Other uses of drones still require regulation.  In 2015, the Brazilian Civil Aviation Agency (ANAC) submitted to public consultation a draft resolution for the regulation of the use of RPASs and model aircraft, popularly known as ‘drones’.  The draft resolution was subject to public participation.  The new regulation, however, has yet to be issued by ANAC. 

Despite the lack of regulation, revenues for the drone market in Brazil for 2016 are expected to reach R$ 200 million.  Most of these revenues are expected to be generated by a fragmented market of small and medium-sized businesses.

São Paulo held the DroneShow Latin America fair in May 2016, which was attended by 3,200 people and 52 exhibitors, most of the them small and medium-sized importers, manufacturers, and drone-related service providers.

8. Legal issues in the “lease-to-part out” market.  A major market development is the interest of investors purchasing mid–end life aircraft on lease for the purposes of making returns on a leasetail and component margin model.  What challenges are inherent in this segment of the aviation finance market, and what techniques and disciplines are required to manage the risks involved?

The “lease-to-part out” model is in fact a new product for aviation investors to observe.  Due to new technologies and aircraft efficiency, the number of aircraft to be “out-of-market” within the next two decades is extremely high and the possibility to turn airframes into spare parts and assign engines to airworthy and operating airframes (or to be used as a spare part for another engine) is a reality.

In Brazil, we have seen airlines undergoing bankruptcy processes dismantling grounded aircraft to benefit from the existing and useable parts.  We have also seen aircraft abandoned by bankrupt airlines in airports for years, such as the B727 operated by Varig Linhas Aéreas at GIG – Rio de Janeiro.  These were later sold to metal companies for an insignificant value, as depreciation had already consumed the entire aircraft.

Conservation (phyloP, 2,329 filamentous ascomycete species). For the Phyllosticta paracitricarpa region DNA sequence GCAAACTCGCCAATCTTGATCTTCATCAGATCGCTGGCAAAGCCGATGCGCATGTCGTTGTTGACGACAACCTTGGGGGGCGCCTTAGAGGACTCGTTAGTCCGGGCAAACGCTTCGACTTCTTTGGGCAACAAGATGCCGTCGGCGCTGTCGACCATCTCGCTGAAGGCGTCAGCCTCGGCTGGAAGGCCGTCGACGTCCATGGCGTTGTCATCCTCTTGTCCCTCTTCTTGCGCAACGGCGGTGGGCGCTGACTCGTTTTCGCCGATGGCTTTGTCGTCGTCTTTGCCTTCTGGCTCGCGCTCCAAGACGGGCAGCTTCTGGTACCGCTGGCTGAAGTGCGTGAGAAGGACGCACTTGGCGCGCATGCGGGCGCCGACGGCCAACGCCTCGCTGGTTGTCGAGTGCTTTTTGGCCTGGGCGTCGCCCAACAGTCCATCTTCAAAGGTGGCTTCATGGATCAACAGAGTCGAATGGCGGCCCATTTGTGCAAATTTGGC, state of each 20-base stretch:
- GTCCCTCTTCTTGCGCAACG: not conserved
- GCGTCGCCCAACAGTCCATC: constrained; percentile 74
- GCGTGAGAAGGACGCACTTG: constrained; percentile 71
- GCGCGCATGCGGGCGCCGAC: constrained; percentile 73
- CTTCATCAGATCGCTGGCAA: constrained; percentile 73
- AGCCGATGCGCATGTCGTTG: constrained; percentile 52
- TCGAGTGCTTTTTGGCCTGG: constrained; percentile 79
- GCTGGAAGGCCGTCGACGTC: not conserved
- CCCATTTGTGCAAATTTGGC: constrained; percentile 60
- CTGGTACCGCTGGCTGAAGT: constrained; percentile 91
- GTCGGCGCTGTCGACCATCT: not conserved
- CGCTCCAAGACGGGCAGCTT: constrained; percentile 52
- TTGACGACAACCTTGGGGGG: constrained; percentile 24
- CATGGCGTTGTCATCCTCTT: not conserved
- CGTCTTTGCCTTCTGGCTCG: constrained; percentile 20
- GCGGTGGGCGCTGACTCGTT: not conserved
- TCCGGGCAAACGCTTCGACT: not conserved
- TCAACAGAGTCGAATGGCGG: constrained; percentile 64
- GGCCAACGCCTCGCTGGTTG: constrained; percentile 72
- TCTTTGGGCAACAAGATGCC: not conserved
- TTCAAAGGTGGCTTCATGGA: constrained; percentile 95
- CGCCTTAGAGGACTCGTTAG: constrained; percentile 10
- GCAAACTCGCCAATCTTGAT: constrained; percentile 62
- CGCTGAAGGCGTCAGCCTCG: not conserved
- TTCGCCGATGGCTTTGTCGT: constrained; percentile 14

The main legal issue to be faced in Brazil would be import/export procedures and related taxes.  Airlines based in Brazil benefit from the Special Regime of Temporary Admission, where import taxes are suspended, as long as the aircraft is not permanently imported (“nationalised”).  In this case, there are also no taxes on the lease payment (except for capital gains taxes, when applicable).  For this reason (tax), the necessary spare parts and engines are (in most cases) leased to Brazil (by a foreign lessor) and subject to the same regime.

This means the “lease-to-part out” market for a Brazilian entity (acting as a “part-lessor”) is still complicated.  The import taxes (II, IPI, ICMS, PIS/COFINS) and the local taxes (IRPF, ISS, PIS/COFINS) reach very high levels and it is very unlikely that a local lessor would be competing with a foreign company with better tax incentives.  The certification process for the “part-lessor” to work on the aircraft and parts, and the certification of the spare part itself, are handled by the Civil Aviation Agency and subject to the criteria provided by the IATA rules, under the proper international standards.

On the other hand, a foreign “part-lessor” may explore a large market in Brazil.  The Brazilian airline fleet is mainly composed of popular narrow-bodied aircraft (B737 and the A320 family), fully distributed worldwide through their many product generations, and many opportunities could arise for the delivery of airframe and engine spare parts.